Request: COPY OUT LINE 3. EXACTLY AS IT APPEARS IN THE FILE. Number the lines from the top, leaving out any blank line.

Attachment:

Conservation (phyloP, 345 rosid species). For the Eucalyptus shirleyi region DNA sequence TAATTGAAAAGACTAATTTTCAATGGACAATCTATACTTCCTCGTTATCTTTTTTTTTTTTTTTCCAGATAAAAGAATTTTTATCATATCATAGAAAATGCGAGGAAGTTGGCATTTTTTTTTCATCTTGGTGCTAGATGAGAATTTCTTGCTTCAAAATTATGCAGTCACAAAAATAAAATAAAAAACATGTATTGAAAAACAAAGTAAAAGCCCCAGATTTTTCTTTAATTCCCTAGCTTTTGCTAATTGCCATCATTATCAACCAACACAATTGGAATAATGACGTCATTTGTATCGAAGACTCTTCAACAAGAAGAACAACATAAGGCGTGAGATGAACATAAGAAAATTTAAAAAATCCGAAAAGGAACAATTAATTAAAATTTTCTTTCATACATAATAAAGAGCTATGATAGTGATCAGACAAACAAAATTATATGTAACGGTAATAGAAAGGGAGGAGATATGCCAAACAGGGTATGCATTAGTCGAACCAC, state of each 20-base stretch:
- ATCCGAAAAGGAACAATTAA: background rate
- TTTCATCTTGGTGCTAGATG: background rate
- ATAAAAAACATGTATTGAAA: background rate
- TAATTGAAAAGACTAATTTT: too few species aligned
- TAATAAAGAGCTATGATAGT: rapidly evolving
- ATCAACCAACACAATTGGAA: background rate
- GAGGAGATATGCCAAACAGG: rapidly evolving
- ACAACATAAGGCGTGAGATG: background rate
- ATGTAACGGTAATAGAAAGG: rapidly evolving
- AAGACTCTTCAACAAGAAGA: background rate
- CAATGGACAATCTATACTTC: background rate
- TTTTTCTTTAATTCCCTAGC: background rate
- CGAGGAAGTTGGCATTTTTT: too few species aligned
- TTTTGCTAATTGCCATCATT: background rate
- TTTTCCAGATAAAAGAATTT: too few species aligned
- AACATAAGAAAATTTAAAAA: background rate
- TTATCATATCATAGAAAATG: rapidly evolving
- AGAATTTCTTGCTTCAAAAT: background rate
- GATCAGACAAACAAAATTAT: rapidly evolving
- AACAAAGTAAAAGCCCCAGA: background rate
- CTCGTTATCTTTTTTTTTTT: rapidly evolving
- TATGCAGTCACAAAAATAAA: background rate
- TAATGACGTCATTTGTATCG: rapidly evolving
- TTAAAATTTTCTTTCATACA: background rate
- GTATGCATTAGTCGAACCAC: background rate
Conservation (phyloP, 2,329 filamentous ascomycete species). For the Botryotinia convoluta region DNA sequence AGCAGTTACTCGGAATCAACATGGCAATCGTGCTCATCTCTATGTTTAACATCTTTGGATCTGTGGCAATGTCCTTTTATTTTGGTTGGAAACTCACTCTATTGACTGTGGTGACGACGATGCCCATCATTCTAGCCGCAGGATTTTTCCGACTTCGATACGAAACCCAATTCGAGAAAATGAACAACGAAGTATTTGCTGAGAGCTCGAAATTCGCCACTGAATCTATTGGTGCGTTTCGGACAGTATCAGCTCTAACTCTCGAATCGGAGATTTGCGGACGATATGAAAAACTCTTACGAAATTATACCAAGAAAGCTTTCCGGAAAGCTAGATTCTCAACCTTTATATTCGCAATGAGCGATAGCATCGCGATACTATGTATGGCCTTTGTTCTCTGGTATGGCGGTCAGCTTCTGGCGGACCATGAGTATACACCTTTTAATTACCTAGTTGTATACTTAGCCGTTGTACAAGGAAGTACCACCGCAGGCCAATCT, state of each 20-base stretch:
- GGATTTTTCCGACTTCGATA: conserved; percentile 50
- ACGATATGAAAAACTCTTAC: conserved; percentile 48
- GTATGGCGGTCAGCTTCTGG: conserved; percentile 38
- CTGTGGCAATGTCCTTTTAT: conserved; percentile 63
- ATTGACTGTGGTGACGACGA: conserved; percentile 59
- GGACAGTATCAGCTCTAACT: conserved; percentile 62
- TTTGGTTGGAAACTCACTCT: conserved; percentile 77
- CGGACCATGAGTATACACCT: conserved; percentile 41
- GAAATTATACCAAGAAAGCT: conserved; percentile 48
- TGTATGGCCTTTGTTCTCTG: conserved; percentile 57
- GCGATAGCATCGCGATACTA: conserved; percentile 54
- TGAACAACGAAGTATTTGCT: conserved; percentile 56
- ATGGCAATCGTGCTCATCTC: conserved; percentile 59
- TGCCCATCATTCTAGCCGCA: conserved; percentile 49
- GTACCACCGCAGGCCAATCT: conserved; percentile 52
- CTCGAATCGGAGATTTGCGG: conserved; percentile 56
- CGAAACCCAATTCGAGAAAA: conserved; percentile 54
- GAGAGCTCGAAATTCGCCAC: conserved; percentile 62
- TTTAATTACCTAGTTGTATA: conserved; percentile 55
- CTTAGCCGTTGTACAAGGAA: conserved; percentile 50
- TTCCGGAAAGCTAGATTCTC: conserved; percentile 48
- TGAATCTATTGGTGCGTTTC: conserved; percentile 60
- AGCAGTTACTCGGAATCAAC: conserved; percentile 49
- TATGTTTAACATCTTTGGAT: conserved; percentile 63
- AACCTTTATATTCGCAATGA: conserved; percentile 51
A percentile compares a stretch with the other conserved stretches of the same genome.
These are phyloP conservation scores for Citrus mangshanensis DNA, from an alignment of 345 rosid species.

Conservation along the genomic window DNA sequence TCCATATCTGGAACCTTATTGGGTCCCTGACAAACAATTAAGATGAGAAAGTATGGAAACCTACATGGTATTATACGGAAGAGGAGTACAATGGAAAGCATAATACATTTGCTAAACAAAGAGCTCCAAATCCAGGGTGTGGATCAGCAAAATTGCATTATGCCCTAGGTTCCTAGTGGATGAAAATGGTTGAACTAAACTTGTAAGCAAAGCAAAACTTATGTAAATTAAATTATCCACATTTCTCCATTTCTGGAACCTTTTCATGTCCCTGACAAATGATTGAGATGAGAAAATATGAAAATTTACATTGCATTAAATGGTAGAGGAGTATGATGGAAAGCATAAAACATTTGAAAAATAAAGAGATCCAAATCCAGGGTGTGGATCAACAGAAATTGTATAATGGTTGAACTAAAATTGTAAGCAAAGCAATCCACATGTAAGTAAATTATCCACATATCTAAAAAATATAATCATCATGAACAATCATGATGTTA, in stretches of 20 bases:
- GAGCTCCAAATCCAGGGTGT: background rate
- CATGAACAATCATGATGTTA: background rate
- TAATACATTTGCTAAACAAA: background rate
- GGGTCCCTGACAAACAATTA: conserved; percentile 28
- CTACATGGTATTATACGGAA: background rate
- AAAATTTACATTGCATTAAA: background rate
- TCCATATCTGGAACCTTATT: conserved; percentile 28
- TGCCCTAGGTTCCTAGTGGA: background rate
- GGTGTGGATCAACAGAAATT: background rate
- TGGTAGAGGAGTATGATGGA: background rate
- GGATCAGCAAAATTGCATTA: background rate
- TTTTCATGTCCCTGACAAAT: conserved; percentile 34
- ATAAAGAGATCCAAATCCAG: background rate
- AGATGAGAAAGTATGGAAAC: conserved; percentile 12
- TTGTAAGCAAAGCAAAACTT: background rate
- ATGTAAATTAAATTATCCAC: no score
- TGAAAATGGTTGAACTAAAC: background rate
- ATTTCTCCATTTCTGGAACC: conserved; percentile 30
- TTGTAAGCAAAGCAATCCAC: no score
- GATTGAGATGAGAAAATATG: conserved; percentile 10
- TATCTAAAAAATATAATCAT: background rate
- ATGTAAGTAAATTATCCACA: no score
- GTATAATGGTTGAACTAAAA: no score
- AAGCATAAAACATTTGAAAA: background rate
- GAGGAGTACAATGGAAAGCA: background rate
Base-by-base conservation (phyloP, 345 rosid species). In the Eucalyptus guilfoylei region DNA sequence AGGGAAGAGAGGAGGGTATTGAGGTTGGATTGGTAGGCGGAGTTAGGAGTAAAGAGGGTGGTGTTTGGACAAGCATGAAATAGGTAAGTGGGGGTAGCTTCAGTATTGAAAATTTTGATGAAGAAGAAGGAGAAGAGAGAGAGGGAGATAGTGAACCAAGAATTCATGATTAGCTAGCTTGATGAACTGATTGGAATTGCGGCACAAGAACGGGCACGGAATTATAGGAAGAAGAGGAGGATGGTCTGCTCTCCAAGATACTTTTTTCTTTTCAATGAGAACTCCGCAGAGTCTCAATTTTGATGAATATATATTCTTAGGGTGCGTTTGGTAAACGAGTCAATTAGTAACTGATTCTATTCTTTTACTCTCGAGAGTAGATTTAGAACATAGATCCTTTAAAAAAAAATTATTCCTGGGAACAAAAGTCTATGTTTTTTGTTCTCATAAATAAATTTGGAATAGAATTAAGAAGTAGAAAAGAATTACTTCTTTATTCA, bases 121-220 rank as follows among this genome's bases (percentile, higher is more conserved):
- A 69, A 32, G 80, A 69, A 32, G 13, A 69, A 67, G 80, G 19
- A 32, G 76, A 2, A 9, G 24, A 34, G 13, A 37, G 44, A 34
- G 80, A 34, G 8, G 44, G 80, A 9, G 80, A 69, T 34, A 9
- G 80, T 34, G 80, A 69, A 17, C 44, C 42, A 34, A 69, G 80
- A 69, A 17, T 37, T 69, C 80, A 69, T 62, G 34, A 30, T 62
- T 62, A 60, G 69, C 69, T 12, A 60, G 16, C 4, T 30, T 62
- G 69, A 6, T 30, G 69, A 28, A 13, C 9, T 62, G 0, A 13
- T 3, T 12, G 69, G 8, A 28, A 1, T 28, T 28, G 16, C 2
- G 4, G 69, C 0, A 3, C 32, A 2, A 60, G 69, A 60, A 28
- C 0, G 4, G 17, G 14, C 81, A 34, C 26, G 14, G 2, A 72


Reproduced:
- TTTCATCTTGGTGCTAGATG: background rate